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Weakly anisotropic residual contact stress in silicon demonstrated by electron backscatter diffraction and expanding cavity models

Published

Author(s)

Robert F. Cook, Lawrence Henry Friedman

Abstract

The residual stress field surrounding an elastic-plastic spherical indentation contact in Si is determined by electron backscatter diffraction (EBSD)-based experimental measurements and expanding hemispherical cavity-based models. The experiments provide support for indentations as test vehicles for assessment of EBSD as a two-dimensional deformation mapping method but make clear that selection of coordinate axes is critical to determining a correct representation of a stress field. The use of principal stress coordinates rather than the conventional Cartesian coordinates is required in cases in which the direction of the stress field is not aligned with Cartesian axes. In particular, the use of principal coordinates in analysis of a spherical indentation stress field in Si removed misleading artefacts from the Cartesian-based field and revealed only a weak effect of Si crystalline elastic anisotropy. The experimental results are supported by isotropic and anisotropic finite element analysis models.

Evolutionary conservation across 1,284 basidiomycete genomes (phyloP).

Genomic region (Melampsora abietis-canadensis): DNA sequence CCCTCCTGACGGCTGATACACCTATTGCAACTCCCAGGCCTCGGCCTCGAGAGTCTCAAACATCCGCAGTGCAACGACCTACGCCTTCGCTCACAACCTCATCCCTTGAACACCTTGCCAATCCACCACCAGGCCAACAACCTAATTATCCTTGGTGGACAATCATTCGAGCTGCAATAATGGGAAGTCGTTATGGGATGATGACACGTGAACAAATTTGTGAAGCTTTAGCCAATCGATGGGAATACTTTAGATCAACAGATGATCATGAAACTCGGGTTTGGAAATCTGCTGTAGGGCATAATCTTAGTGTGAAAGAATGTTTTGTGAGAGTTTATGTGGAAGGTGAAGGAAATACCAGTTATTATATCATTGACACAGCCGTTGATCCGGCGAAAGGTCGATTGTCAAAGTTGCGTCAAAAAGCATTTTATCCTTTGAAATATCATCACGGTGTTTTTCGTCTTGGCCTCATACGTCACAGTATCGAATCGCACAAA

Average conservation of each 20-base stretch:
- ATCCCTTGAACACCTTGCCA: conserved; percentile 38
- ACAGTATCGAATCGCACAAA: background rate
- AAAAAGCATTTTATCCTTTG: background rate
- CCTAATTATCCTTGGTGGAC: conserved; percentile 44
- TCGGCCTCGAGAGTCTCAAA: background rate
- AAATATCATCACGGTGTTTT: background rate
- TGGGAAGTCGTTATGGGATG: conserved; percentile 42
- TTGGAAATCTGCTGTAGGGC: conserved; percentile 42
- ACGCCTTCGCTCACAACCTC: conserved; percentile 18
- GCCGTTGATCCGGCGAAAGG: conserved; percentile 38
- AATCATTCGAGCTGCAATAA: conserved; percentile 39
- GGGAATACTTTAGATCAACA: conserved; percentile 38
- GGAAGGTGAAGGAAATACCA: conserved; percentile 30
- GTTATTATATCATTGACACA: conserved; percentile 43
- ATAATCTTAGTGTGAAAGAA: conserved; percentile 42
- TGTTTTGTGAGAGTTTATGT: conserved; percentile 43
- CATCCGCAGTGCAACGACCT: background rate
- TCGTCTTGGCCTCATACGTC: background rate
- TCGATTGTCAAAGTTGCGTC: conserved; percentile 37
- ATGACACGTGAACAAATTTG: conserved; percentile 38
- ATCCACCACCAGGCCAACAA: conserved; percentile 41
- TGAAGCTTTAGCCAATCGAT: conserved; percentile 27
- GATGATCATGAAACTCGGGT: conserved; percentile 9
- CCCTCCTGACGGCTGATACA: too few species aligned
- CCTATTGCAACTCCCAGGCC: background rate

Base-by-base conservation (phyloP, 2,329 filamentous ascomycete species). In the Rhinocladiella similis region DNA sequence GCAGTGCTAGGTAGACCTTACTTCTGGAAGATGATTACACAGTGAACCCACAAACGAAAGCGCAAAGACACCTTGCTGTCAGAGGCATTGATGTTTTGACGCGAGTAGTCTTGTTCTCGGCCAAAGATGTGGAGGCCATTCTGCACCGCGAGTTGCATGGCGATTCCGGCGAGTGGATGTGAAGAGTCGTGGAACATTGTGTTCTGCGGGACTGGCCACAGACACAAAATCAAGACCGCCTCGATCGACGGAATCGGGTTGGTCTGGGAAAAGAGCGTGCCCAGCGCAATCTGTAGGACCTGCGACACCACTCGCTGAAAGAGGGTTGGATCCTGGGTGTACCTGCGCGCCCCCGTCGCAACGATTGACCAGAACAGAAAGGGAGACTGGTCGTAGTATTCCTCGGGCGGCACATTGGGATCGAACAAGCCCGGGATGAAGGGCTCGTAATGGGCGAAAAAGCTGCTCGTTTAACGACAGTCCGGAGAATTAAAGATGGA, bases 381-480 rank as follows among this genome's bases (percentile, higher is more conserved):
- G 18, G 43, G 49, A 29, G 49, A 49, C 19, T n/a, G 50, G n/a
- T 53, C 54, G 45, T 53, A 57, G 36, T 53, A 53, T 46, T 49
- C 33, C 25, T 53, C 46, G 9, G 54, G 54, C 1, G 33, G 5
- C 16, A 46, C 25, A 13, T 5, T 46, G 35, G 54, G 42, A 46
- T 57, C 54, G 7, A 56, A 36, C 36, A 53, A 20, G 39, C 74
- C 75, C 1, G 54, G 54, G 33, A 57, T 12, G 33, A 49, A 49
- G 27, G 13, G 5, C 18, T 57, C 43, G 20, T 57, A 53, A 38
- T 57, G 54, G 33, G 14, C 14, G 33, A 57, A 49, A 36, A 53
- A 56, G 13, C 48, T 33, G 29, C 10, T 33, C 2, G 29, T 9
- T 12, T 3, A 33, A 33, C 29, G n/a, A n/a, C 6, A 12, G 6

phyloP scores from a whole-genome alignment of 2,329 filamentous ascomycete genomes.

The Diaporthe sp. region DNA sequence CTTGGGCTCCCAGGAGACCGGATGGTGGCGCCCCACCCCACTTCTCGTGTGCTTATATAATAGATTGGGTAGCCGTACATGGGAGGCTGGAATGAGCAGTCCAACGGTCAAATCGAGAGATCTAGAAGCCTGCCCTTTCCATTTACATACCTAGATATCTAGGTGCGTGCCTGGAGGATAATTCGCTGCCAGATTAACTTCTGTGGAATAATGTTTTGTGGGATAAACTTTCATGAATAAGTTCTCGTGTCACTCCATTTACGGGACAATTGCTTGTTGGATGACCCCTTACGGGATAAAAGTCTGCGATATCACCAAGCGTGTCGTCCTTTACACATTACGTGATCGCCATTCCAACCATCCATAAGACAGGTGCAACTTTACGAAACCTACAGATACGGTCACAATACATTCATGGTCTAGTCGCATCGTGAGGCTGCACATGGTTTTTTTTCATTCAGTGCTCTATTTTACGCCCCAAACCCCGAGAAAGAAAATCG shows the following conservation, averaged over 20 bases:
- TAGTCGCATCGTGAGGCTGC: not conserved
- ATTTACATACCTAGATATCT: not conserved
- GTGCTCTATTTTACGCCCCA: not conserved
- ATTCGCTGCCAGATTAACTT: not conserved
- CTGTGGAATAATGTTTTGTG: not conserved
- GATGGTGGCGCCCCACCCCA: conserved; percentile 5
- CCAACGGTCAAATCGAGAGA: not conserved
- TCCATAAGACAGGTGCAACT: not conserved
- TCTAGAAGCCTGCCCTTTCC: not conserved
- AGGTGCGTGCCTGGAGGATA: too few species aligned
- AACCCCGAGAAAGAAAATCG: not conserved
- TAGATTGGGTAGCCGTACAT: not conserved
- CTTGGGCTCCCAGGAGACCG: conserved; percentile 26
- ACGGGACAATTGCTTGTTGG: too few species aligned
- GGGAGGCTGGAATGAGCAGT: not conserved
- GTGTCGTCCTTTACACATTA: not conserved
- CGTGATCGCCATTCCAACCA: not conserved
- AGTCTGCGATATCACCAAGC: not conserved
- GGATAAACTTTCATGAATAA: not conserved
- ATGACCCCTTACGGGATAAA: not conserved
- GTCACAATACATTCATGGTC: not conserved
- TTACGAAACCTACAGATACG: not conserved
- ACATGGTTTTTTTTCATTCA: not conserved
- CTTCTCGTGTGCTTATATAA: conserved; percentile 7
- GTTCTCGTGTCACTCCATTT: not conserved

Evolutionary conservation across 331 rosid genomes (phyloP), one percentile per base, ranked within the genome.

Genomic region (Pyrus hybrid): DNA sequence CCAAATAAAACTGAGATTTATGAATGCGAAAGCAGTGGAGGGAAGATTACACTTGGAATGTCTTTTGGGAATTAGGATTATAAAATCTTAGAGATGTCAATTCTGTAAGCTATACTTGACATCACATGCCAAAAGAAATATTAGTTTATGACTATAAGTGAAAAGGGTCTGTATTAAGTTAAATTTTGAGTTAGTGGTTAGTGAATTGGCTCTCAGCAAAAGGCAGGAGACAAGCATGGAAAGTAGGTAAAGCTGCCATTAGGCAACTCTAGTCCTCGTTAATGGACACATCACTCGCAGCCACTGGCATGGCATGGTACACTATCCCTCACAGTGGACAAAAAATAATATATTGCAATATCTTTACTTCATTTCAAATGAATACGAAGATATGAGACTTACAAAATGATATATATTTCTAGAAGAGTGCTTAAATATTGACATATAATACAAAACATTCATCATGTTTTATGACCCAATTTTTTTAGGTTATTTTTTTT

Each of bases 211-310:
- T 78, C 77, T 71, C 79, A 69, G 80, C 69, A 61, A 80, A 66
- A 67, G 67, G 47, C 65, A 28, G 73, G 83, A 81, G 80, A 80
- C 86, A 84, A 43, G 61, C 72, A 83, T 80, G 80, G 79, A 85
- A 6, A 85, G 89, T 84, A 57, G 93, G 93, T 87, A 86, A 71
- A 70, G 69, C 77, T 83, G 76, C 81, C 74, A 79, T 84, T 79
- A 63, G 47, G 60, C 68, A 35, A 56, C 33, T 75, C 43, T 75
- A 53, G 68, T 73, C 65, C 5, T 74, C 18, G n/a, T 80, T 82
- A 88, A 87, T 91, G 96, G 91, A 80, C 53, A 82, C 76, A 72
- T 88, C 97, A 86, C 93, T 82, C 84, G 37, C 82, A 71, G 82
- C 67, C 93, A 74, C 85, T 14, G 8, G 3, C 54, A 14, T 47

Citation
Applied Physics Letters

Keywords

stress, EBSD, principal, Cartesian, expanding cavity model

Citation

Cook, R. and Friedman, L. (2018), Weakly anisotropic residual contact stress in silicon demonstrated by electron backscatter diffraction and expanding cavity models, Applied Physics Letters, [online], https://doi.org/10.1063/1.5055859 (Accessed April 18, 2024)
Created December 7, 2018, Updated October 14, 2022